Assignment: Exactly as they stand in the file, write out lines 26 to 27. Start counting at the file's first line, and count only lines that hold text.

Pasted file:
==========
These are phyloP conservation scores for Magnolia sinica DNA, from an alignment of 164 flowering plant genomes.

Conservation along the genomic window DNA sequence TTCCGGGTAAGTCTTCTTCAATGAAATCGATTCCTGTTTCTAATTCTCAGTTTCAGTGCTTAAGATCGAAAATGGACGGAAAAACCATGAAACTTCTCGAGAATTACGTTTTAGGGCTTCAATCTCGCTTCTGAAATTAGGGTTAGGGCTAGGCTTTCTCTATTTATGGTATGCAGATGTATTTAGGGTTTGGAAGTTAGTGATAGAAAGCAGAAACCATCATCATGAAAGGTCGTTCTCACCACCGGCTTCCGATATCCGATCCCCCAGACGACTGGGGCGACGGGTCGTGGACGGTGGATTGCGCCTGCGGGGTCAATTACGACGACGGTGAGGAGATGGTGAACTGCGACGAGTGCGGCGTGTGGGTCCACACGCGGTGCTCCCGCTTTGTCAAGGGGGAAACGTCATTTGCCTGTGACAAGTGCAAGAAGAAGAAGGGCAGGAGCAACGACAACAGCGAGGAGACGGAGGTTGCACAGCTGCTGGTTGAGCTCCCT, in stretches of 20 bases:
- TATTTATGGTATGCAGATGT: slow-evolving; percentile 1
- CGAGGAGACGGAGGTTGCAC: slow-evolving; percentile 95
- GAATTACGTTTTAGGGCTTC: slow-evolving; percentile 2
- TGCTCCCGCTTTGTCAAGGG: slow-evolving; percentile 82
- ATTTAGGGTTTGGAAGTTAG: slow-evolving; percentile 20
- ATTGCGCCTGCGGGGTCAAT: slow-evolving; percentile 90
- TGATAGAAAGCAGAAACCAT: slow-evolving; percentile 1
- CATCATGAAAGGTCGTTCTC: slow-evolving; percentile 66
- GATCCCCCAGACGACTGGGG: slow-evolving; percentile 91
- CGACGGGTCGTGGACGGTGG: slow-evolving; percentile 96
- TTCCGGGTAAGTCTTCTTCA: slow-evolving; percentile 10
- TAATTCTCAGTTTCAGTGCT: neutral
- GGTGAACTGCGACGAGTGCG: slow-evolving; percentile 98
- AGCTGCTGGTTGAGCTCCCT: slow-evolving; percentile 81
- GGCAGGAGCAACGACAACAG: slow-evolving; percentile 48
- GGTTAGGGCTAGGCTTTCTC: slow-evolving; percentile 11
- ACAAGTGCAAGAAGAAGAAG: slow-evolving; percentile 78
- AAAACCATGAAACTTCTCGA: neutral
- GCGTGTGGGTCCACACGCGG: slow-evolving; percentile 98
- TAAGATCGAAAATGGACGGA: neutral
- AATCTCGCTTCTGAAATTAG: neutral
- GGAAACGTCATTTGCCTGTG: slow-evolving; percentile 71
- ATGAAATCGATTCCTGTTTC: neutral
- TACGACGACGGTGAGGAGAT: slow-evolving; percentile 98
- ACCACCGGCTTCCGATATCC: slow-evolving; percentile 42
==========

- TACGACGACGGTGAGGAGAT: slow-evolving; percentile 98
- ACCACCGGCTTCCGATATCC: slow-evolving; percentile 42